With respect to the former point, we conclude that if, arguendo, there was indeed error in the Board's pretrial specification of August 22, 1996 as the date of injury, see id. ("whether Flor contracted the virus on the precise date of her claimed injury is not dispositive of the compensability of her claim"), the error was harmless. From the beginning of the hearing before the Board, whether Claimant suffered injury on the date of the needle stick was never an issue. Despite the objection of Employer's counsel, and at the insistence of Claimant, the hearing was conducted on the issue framed by Claimant -- "whether [Claimant] sustained an injury that arose out of and in the course of her employment [with Employer]." As discussed, substantial evidence was adduced at the hearing to the contrary, and the Board did not err in concluding the contrary.
As to the latter point, Claimant complains, in a specification inexplicably directed to error on the part of the Director, that "Dr. Gima . . . is not a qualified hepatologist and an employee of [Employer]." This point lacks merit. Dr. Gima was adequately qualified, through both direct examination and cross-examination, as an appropriate medical expert at the hearing before the Board, and issues relating to his qualifications and any bias resulting from his employment were for the Board and not for us on appeal:
Finally, having concluded that [the employer] adduced substantial evidence which, if true, could rebut the presumption of compensability, we review the Board's decision in light of our deference to its role in assessing the relative credibility and weight of the evidence for and against compensability, mindful that [the employer] bears the burden of persuasion as to which [the claimant] should be given the benefit of the doubt.Nakamura v. State, 98 Hawaii 263, 270, 47 P.3d 730, 737 (2002). See also Igawa, 97 Hawai`i at 409-10, 577-78 ("we will not pass upon the doctors' relative credibility").
For the foregoing reasons, we affirm the Board's December 19, 2000 decision
DATED: Honolulu, Hawai`i, September 20, 2002.
On the briefs:
David J. Mikonczyk,
Robert C. Kessner,
Jennifer D.K. Yamashiro,
1. Hawai`i Revised Statutes (HRS) § 386-3 (1993) provides, in pertinent part, that "[i]f an employee suffers personal injury either by accident arising out of and in the course of the employment or by disease proximately caused by or resulting from the nature of the employment, the employee's employer or the special compensation fund shall pay compensation to the employee or the employee's dependents as provided in this chapter."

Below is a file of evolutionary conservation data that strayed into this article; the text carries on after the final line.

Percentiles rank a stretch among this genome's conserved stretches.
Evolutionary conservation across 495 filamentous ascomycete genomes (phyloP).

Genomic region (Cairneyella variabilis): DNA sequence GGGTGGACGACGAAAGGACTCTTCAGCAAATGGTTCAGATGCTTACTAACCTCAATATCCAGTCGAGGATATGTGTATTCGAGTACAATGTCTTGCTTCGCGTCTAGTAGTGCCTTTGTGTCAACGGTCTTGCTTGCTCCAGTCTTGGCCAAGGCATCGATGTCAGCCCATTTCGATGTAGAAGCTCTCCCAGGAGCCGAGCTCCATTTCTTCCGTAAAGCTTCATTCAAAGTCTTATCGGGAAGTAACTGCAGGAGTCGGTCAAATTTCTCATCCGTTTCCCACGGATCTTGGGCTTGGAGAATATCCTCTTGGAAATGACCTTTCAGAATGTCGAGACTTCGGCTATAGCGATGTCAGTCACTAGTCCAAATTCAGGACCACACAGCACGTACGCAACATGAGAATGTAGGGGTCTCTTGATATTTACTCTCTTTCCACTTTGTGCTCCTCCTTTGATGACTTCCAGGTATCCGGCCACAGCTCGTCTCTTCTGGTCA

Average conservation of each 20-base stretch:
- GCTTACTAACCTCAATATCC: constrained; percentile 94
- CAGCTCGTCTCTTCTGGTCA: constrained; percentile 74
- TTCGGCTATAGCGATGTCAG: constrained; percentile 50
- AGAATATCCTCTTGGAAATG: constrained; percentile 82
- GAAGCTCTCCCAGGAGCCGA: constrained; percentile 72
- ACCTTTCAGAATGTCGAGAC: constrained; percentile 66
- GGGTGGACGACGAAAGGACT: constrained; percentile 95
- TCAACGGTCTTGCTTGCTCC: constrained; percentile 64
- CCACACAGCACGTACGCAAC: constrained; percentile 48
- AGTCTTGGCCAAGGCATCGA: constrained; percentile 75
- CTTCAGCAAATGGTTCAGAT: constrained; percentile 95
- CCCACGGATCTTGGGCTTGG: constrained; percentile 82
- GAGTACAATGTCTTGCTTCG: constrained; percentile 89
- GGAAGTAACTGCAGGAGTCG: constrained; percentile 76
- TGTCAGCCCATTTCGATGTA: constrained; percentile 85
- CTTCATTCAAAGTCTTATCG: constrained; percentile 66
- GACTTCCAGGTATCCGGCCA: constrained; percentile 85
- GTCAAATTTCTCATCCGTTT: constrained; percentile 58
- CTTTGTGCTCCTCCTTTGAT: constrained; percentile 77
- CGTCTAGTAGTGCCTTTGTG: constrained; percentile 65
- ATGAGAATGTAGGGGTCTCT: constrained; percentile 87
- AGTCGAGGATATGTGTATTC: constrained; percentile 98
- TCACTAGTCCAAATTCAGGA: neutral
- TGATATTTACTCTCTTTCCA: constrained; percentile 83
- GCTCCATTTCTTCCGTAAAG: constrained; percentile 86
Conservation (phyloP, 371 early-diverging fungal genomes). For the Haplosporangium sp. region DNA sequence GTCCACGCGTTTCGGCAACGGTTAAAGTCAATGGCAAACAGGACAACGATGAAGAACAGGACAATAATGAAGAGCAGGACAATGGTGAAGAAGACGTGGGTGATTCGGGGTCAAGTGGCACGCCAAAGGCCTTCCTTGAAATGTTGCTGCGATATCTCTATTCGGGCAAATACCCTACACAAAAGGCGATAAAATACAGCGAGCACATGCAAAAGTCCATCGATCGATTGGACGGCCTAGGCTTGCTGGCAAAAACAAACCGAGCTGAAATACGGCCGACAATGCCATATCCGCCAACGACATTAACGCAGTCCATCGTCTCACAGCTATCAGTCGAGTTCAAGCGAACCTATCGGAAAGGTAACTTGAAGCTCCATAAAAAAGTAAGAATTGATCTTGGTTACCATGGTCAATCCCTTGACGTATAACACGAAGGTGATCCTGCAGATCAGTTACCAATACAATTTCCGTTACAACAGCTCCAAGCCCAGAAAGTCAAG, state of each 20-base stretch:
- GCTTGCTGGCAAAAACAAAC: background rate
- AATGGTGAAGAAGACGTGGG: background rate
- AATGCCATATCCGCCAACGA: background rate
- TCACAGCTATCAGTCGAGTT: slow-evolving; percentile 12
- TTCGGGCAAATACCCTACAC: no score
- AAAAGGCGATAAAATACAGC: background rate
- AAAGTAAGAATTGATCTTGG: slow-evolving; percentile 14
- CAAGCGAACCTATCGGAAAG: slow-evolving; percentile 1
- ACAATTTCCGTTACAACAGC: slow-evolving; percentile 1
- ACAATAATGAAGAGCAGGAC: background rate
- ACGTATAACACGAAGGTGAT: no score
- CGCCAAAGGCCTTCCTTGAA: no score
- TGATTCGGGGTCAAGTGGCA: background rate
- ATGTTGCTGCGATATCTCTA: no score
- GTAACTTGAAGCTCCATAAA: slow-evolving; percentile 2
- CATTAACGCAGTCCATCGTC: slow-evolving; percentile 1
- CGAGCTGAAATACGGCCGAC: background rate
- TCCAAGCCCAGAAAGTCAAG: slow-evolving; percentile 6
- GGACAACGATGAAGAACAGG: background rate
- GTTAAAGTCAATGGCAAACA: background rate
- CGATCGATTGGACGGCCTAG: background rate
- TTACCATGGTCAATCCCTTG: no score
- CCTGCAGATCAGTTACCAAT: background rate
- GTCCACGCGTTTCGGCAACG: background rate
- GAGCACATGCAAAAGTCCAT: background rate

2. On February 7, 1997, Claimant-Appellant Kathleen G. Carlyle (Claimant) filed a WC-5 form, "Employee's Claim for Workers' Compensation Benefits," that referenced the date her disability began as August 21, 1996, and explained, "I was stuck with a needle during surgery. I was tested and found positive for Hepatitis C. The injury occurred prior to that day to allow time for antibodies to build up." At the April 13, 1999 hearing before the Labor and Industrial Relations Appeals Board, Claimant acknowledged that she should have filled in August 22, 1996 as the date her disability began.
3. Claimant worked as a nurse for Employer-Appellant The Queen's Medical Center (Employer) from October 1986 until August 1997. She began working in the operating room on May 1, 1996 and continued working there until she left Employer in August 1997.
4. It was impossible for Claimant to test positive for hepatitis C antibodies as a result of the August 22, 1996 needle stick, because the interval of time between the needle stick and the testing the next day was too short for the development of a detectable number of antibodies. No one involved in this case, including Claimant, asserted or asserts otherwise.
5. In Flor v. Holguin, 94 Hawai`i 70, 83, 9 P.3d 382, 395 (2000), the Hawaii Supreme Court held that
In Flor, it was undisputed that Flor suffered from a chronic, disabling hepatitis C infection. Id. at 74, 9 P.3d at 386. In Miyake v. Welders, Inc., 71 Haw. 269, 272, 788 P.2d 170, 172 (1990), the supreme court held that "a condition causing no loss of function and having no treatment should not be considered an injury that begins the timing period which limits recovery under the workers' compensation act." (Footnote omitted. Miyake had been diagnosed with "asbestos pleural disease in both lungs." Id. at 270, 788 P.2d at 170.a claimant in a case arising under the "injury-by-disease" prong of HRS § 386-3 may rely upon the . . . "date of disability," which typically is the last day of employment but, . . . may also be the date of diagnosis of the disabling condition, in order to identify the "date of injury" required by the [Department of Labor and Industrial Relations] in connection with the filing of a workers' compensation claim.
6. HRS §
386-85(1) (1993) provides that "[i]n any proceeding for the enforcement
of a claim for compensation under this chapter it shall be presumed, in
the absence of substantial evidence to the contrary: That the claim is
for a covered work injury[.]" (Enumeration omitted.)